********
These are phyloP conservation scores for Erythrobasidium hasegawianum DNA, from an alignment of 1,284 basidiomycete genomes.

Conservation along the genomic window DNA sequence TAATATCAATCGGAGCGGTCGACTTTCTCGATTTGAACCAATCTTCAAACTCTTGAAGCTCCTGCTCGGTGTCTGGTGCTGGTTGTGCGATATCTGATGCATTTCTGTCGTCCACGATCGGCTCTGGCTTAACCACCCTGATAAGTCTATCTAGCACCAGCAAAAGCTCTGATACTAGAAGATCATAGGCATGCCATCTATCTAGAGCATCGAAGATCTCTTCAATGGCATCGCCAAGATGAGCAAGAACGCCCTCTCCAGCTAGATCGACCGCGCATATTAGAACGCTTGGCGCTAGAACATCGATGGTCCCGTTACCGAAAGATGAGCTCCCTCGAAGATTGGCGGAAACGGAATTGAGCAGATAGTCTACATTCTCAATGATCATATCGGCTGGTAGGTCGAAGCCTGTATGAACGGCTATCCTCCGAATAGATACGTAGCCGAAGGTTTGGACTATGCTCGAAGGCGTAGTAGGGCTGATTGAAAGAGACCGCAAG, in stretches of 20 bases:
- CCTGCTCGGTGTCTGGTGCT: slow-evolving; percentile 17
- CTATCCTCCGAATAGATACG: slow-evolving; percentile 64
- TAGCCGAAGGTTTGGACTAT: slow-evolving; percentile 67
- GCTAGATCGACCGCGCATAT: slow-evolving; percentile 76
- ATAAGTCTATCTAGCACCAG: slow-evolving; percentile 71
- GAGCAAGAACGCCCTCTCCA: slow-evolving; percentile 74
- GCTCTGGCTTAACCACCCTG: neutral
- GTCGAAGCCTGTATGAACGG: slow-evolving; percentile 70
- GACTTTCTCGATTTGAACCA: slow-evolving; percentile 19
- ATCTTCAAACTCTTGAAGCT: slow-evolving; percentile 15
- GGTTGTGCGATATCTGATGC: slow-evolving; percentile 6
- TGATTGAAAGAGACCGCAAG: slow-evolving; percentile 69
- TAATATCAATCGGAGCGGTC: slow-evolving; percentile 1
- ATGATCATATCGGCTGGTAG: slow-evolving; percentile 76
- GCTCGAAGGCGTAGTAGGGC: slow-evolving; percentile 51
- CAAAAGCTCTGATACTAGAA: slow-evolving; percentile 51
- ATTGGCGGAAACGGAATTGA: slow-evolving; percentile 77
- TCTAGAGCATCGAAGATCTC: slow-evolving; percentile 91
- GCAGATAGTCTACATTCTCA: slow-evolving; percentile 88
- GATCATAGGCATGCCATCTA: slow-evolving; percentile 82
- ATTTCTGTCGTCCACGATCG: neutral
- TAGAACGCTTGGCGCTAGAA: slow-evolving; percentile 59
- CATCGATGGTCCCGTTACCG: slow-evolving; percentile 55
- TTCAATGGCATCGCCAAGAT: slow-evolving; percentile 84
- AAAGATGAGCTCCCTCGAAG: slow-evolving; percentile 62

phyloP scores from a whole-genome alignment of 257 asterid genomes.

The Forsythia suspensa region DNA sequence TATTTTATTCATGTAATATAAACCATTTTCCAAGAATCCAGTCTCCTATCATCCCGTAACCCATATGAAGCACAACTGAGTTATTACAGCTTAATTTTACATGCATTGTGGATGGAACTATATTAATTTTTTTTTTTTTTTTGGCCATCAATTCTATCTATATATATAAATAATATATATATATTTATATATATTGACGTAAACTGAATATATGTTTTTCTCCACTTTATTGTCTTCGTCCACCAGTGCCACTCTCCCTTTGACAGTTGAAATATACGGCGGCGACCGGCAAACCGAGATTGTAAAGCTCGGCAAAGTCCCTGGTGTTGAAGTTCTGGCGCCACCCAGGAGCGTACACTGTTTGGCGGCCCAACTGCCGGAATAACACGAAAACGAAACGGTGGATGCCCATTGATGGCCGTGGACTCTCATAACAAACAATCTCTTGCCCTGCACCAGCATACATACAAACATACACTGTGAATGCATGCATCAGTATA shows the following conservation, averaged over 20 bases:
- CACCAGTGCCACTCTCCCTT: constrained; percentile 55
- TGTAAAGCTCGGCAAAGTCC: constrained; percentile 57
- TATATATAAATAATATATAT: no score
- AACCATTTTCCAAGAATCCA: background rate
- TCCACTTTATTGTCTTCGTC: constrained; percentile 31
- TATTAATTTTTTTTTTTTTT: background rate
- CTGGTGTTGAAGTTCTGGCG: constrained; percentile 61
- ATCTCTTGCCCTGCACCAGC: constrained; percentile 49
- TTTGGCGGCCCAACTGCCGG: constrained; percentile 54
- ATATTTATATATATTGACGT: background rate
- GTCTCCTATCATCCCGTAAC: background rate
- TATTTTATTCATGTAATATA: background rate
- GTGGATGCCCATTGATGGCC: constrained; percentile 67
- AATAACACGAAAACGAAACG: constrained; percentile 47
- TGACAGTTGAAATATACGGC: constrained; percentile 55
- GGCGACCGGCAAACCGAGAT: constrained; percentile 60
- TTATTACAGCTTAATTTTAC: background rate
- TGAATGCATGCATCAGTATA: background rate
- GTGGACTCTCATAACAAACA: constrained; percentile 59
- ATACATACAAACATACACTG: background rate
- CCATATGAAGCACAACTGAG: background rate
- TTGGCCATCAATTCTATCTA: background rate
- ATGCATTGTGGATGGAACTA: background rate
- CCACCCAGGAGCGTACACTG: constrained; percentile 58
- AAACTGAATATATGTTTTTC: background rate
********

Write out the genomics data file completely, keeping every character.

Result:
These are phyloP conservation scores for Erythrobasidium hasegawianum DNA, from an alignment of 1,284 basidiomycete genomes.

Conservation along the genomic window DNA sequence TAATATCAATCGGAGCGGTCGACTTTCTCGATTTGAACCAATCTTCAAACTCTTGAAGCTCCTGCTCGGTGTCTGGTGCTGGTTGTGCGATATCTGATGCATTTCTGTCGTCCACGATCGGCTCTGGCTTAACCACCCTGATAAGTCTATCTAGCACCAGCAAAAGCTCTGATACTAGAAGATCATAGGCATGCCATCTATCTAGAGCATCGAAGATCTCTTCAATGGCATCGCCAAGATGAGCAAGAACGCCCTCTCCAGCTAGATCGACCGCGCATATTAGAACGCTTGGCGCTAGAACATCGATGGTCCCGTTACCGAAAGATGAGCTCCCTCGAAGATTGGCGGAAACGGAATTGAGCAGATAGTCTACATTCTCAATGATCATATCGGCTGGTAGGTCGAAGCCTGTATGAACGGCTATCCTCCGAATAGATACGTAGCCGAAGGTTTGGACTATGCTCGAAGGCGTAGTAGGGCTGATTGAAAGAGACCGCAAG, in stretches of 20 bases:
- CCTGCTCGGTGTCTGGTGCT: slow-evolving; percentile 17
- CTATCCTCCGAATAGATACG: slow-evolving; percentile 64
- TAGCCGAAGGTTTGGACTAT: slow-evolving; percentile 67
- GCTAGATCGACCGCGCATAT: slow-evolving; percentile 76
- ATAAGTCTATCTAGCACCAG: slow-evolving; percentile 71
- GAGCAAGAACGCCCTCTCCA: slow-evolving; percentile 74
- GCTCTGGCTTAACCACCCTG: neutral
- GTCGAAGCCTGTATGAACGG: slow-evolving; percentile 70
- GACTTTCTCGATTTGAACCA: slow-evolving; percentile 19
- ATCTTCAAACTCTTGAAGCT: slow-evolving; percentile 15
- GGTTGTGCGATATCTGATGC: slow-evolving; percentile 6
- TGATTGAAAGAGACCGCAAG: slow-evolving; percentile 69
- TAATATCAATCGGAGCGGTC: slow-evolving; percentile 1
- ATGATCATATCGGCTGGTAG: slow-evolving; percentile 76
- GCTCGAAGGCGTAGTAGGGC: slow-evolving; percentile 51
- CAAAAGCTCTGATACTAGAA: slow-evolving; percentile 51
- ATTGGCGGAAACGGAATTGA: slow-evolving; percentile 77
- TCTAGAGCATCGAAGATCTC: slow-evolving; percentile 91
- GCAGATAGTCTACATTCTCA: slow-evolving; percentile 88
- GATCATAGGCATGCCATCTA: slow-evolving; percentile 82
- ATTTCTGTCGTCCACGATCG: neutral
- TAGAACGCTTGGCGCTAGAA: slow-evolving; percentile 59
- CATCGATGGTCCCGTTACCG: slow-evolving; percentile 55
- TTCAATGGCATCGCCAAGAT: slow-evolving; percentile 84
- AAAGATGAGCTCCCTCGAAG: slow-evolving; percentile 62

phyloP scores from a whole-genome alignment of 257 asterid genomes.

The Forsythia suspensa region DNA sequence TATTTTATTCATGTAATATAAACCATTTTCCAAGAATCCAGTCTCCTATCATCCCGTAACCCATATGAAGCACAACTGAGTTATTACAGCTTAATTTTACATGCATTGTGGATGGAACTATATTAATTTTTTTTTTTTTTTTGGCCATCAATTCTATCTATATATATAAATAATATATATATATTTATATATATTGACGTAAACTGAATATATGTTTTTCTCCACTTTATTGTCTTCGTCCACCAGTGCCACTCTCCCTTTGACAGTTGAAATATACGGCGGCGACCGGCAAACCGAGATTGTAAAGCTCGGCAAAGTCCCTGGTGTTGAAGTTCTGGCGCCACCCAGGAGCGTACACTGTTTGGCGGCCCAACTGCCGGAATAACACGAAAACGAAACGGTGGATGCCCATTGATGGCCGTGGACTCTCATAACAAACAATCTCTTGCCCTGCACCAGCATACATACAAACATACACTGTGAATGCATGCATCAGTATA shows the following conservation, averaged over 20 bases:
- CACCAGTGCCACTCTCCCTT: constrained; percentile 55
- TGTAAAGCTCGGCAAAGTCC: constrained; percentile 57
- TATATATAAATAATATATAT: no score
- AACCATTTTCCAAGAATCCA: background rate
- TCCACTTTATTGTCTTCGTC: constrained; percentile 31
- TATTAATTTTTTTTTTTTTT: background rate
- CTGGTGTTGAAGTTCTGGCG: constrained; percentile 61
- ATCTCTTGCCCTGCACCAGC: constrained; percentile 49
- TTTGGCGGCCCAACTGCCGG: constrained; percentile 54
- ATATTTATATATATTGACGT: background rate
- GTCTCCTATCATCCCGTAAC: background rate
- TATTTTATTCATGTAATATA: background rate
- GTGGATGCCCATTGATGGCC: constrained; percentile 67
- AATAACACGAAAACGAAACG: constrained; percentile 47
- TGACAGTTGAAATATACGGC: constrained; percentile 55
- GGCGACCGGCAAACCGAGAT: constrained; percentile 60
- TTATTACAGCTTAATTTTAC: background rate
- TGAATGCATGCATCAGTATA: background rate
- GTGGACTCTCATAACAAACA: constrained; percentile 59
- ATACATACAAACATACACTG: background rate
- CCATATGAAGCACAACTGAG: background rate
- TTGGCCATCAATTCTATCTA: background rate
- ATGCATTGTGGATGGAACTA: background rate
- CCACCCAGGAGCGTACACTG: constrained; percentile 58
- AAACTGAATATATGTTTTTC: background rate